Mr. Grumpygills

This is what my 17-year-old son calls me when he thinks I need to smile more and be a little less serious.

He’ll walk up to me, usually when I’m on the couch trying to listen to a ballgame, and say in a very snarky voice, “No more Mr. Grumpygills. Does Mr. Grumpygills need a hug? Hmm? Hmm?” And then he’ll proceed to hug me as tight as possible while trying to make me laugh.

Mr. Grumpygills

 

Why am I Mr. Grumpygills? What puts me in “that mood” at the end of the day, or on a Sunday afternoon?

There are probably multiple reasons why I end up as Mr. Grumpygills.

The better question is “What keeps me from becoming Mr. Grumpygills?”

One answer to this recently hit me.

The frequency and volume of my writing directly impacts my attitude.

Simply put, the more I write, the better I feel, and the better my days seem to go.

Over the course of the last year and a half, writing has become a go to activity for me. When the words are flowing out of my head and onto the screen (or paper), my attitude invariable improves.

Why? How does this work? What happens?

Well, I believe it has to do with God.

I am convinced God is calling me to write. To write this blog, and to write books. The more I write, the more I am obeying his desire for me. He blesses me, and my attitude, when I write.

There are words deep inside me, given to me by God, waiting to come out.

The words I write are for you, the reader, and for me. We are to learn and grow from these words. But, most importantly, the words I write, and the ideas I share, are for his glory.

I typically write about the experiences in my life. I share the good, the bad, and the glorious. This is what I’m called to do.

Who would have thought God would turn me into a writer. Certainly not me.

Until last year, I was a car salesman. That was my identity. Now I am so much more. More accurately, I realize I am so much more. I still sell cars. Really. I do. It is my Day Job. But it no longer defines me.

What defines me now? I believe my Twitter profile sums it up pretty well: “Proud dad, faithful husband, loving Christ, looking to inspire you to be awesome…”

I’m no longer defined by my occupation. Are you?

Please note: I reserve the right to delete comments that are offensive or off-topic.

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15 thoughts on “Mr. Grumpygills

  1. I am definitely not defined by my occupation but it’s funny how that’s the first thing men ask each other. So when you’re not Mr. Grumpygills, are you Mr. Happy Slappy?

  2. What an insightful question especially how you led up to it. I’m a little uncomfortable with my immediate answer. Thanks for the nudge to ponder this.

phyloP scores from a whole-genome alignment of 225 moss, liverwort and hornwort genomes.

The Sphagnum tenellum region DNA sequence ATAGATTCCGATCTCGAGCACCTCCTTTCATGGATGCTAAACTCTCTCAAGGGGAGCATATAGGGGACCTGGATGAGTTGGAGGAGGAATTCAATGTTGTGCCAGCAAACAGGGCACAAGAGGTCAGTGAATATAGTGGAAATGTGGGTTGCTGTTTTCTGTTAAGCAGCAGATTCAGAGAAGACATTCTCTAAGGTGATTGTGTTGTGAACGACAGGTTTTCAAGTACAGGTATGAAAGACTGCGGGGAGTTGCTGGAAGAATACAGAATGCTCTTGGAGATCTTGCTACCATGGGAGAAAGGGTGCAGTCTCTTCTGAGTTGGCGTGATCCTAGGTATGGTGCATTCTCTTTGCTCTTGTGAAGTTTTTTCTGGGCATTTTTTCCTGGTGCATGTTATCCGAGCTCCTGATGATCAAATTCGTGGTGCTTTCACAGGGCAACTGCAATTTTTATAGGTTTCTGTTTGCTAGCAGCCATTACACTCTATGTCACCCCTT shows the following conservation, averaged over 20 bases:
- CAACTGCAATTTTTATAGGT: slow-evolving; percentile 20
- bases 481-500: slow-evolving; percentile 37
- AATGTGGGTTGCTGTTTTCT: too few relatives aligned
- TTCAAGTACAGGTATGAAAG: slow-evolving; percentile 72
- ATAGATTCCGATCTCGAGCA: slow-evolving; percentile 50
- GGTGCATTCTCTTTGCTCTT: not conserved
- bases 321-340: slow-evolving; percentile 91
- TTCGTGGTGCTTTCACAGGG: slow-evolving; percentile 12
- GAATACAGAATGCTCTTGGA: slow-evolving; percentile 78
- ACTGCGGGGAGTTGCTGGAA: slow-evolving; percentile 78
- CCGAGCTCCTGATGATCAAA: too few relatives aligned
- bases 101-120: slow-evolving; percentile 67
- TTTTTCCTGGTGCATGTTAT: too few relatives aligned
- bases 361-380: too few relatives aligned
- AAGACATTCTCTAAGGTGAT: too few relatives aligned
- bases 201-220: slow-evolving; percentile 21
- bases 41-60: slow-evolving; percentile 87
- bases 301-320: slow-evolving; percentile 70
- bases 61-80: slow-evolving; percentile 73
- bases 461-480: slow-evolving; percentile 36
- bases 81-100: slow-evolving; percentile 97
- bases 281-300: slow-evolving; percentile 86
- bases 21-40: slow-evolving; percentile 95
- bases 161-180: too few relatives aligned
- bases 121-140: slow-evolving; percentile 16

• Tricia – We’re ALL a work in progress on this topic. It is so hard to change what has been drummed into us for decades. Keep working on it!

  3. I think it’s pretty hard NOT to be identified with my occupation. When you’re spouse-less, child-less and live in a small town, sometimes it seems like your career is the only thing you have going for ya. I know it’s not true, but #thestruggleisreal. 🙂

    • Emily, good point. But I will say, adding those other titles, like spouse and parent, only muck it up even more. While I try to not identify myself by my Day Job, I should be alert to not identifying myself by a different title. We are a whole bunch of things. #stayoutabox

    • Shelly – Keep plugging away. I’ve now written 8 days in a row. It’s helping me remember each little step moves me closer to the goal. Even if I only get 200-300 words written, it stills helps.

  4. Ooh, did this one challenge me! I have never realized just how much my occupation defined me until cancer…when I had to step away from my business to care for myself & heal…which led me to become a stay-at-home mom (gulp…I am embarrassed to admit that the first time I said that, I followed it up with “But I have owned my own business for years, and…” You get the idea…defining myself through my work). God SOOOOO designed that perfectly, & I honestly wouldn’t change any of it, because I will NEVER get these years with my son back. I missed out on the first 4, working 80-90 hour weeks. Now, like you, I’m letting God call me to what’s next…when to hold back, when to press forward, when to just BE. Thank you for writing…now keep doing it. Preferably with pom pons. 😉

  5. I can completely relate with you as it pertains to this topic. My wife used to blame my moods on low blood sugar. She’d lock me in a room, throw me a cookie and not let me out until I stopped being a jerk. These days, she simply throws me a laptop as well 🙂 Keep writing, my friend!